Then and now: What makes the Chanel 11.12 bag so iconic?
Characterised by the double-C clasp, the Chanel 11.12—more commonly known as the Classic Flap bag—has been well-loved ever since Karl Lagerfeld introduced it in the early ‘80s. Fast forward 40 years later, the carrier now takes the throne as one of the most sought-after bags across the globe. And while the brand experiments with different materials and colours each season, one thing that has remained the same is its silhouette.
To celebrate one of fashion’s most iconic bags, below, we delve into the world of 11.12 and explore the "secrets" behind the bag's popularity:
1. The 11.12 originates from the 2.55 bag
The 11.12 may be Chanel’s most emblematic bag, but its design is actually inspired by its predecessor—the 2.55. Introduced in 1955 by Gabrielle Chanel, the arm candy was created when she realised the need for a handbag that's both functional yet fashionable.
Mademoiselle Chanel’s decision to craft the bag using lambskin, jersey, and silk—which was deemed unusual and innovative at that time—sets her apart from the typical leather craftsmen. The interior of the 2.55 was made in red grosgrain, and the design is complete with a rectangular clasp, gold chain, and other metallic adornments—reminiscent of her costume jewellery. It wasn’t long before actresses such as Brigitte Bardot, Jeanne Moreau, and Catherine Deneuve snapped them up.
The diamond-shaped quilting is one of the Maison's most recognisable details. As seen on the 2.55, the overstitched quilting was introduced as Gabrielle Chanel wanted an authentic design that’s stylish yet stood the test of time. She translated her love for the equestrian world and took cues from the quilted jackets of the stable lads, as well as the horse’s quilted saddle blankets.
Lambskin and calfskin are the two materials that are used to create Chanel’s bags. Gabrielle Chanel revolutionised the industry when she opted for lambskin—traditionally used for gloves and deemed too delicate for handbags—to create the 2.55. Years later, the design is also available in calfskin, and fans of the brand can take their pick between the smooth leather or the caviar grain which gives the bag a pebbled finish.
4. Chain strap
A Chanel bag is never complete without the emblematic strap that features a metal chain interlaced with a black leather ribbon, and the idea of it stemmed from Gabrielle Chanel’s desire for a hands-free bag. “Tired of holding my bags in my hands and losing them, I added a strap and wore them over my shoulder,” she said. The style also enabled her favourite hands-in-the-pocket pose.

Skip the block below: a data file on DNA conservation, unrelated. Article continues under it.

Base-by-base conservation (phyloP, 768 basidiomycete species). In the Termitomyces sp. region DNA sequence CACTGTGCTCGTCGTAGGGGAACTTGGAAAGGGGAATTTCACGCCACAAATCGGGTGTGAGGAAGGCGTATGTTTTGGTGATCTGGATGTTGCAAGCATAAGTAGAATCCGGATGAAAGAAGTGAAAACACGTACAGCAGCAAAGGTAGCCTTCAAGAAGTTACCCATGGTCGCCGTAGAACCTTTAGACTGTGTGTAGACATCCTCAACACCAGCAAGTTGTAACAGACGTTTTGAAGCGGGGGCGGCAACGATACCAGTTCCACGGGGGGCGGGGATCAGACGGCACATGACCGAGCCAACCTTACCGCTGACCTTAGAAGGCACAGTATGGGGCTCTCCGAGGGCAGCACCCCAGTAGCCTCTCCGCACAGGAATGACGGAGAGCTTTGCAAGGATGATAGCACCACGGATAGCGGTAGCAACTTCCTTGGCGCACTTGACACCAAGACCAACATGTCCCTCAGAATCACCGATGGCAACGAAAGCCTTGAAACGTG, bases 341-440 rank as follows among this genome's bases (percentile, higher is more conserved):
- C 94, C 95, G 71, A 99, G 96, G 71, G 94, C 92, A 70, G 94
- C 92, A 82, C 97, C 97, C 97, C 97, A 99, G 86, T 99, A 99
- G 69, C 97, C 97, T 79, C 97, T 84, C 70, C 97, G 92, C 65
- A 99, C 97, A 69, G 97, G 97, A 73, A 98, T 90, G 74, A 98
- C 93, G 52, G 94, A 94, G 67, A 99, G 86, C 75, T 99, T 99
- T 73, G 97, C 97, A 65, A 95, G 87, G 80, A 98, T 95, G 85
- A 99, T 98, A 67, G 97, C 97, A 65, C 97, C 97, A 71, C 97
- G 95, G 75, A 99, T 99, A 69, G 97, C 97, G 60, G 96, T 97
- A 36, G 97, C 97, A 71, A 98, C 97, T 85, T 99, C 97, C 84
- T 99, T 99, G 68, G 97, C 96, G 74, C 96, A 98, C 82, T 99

With the introduction of the chain strap, the bag can now be worn in multiple ways. Whether it’s under the arm, held in the hand, worn on the wrist, or slung across the body, the chain allows you to carry it with a single or double chain. The vibe? Nonchalant yet elegant.
Each 11.12 bag comes with exactly seven pockets, and this is not just a coincidence. Aside from the one in the back that’s shaped like “Mona Lisa’s smile” as nicknamed by the ateliers, there are six other internal pockets that are made for you to store your cards, phone, documents, makeup, and more. Mademoiselle Chanel once said, “if you're sad, add more lipstick and attack”, and with a special compartment created fo just that, we’re ready for any battles that come our way.
7. Points de bride
The “points de bride” (“bar tack” in English) technique is used to achieve the bag-in-bag design, which gives it a more solid finish. With one mounted to construct the interior and the other for the exterior, two handbags are sewn together and swivelled back into place to become a single piece.
8. Double-C clasp
The biggest difference between the 11.12 and the 2.55 bags? The clasp. The former features a Chanel monogram clasp that’s screwed onto the interior of the flap. Introduced along with the bag, the hardware has been a signature of the Maison since the ‘80s.
Aside from the double-C clasp, the Chanel 11.12 also comes with a double flap in diamond-shaped quilting. The first flap opens and closes the bag while the second one protects the privacy of the bag’s contents.
“Piqué-retourné” refers to the procedure in which the artisans invert the bag after turning them inside out at the start. The process is similar to the creation of the brand's ready-to-wear pieces.
With an aim to make a practical bag for herself and other women, Gabrielle Chanel opted to line her bags in a bright contrasting hue that would enable wearers to find their personal belongings easily. Throughout the decades, the colour has evolved from raspberry red into burgundy.
When the late Karl Lagerfeld took over the brand in the 80s, he identified the eternal allure of the 2.55 by introducing the 11.12. Now, as the French fashion house is under the helm of Virginie Viard, the designer has also continued both of her predecessor’s legacies by incorporating them into her collections.
Check out the Spring/Summer 2021 offerings below: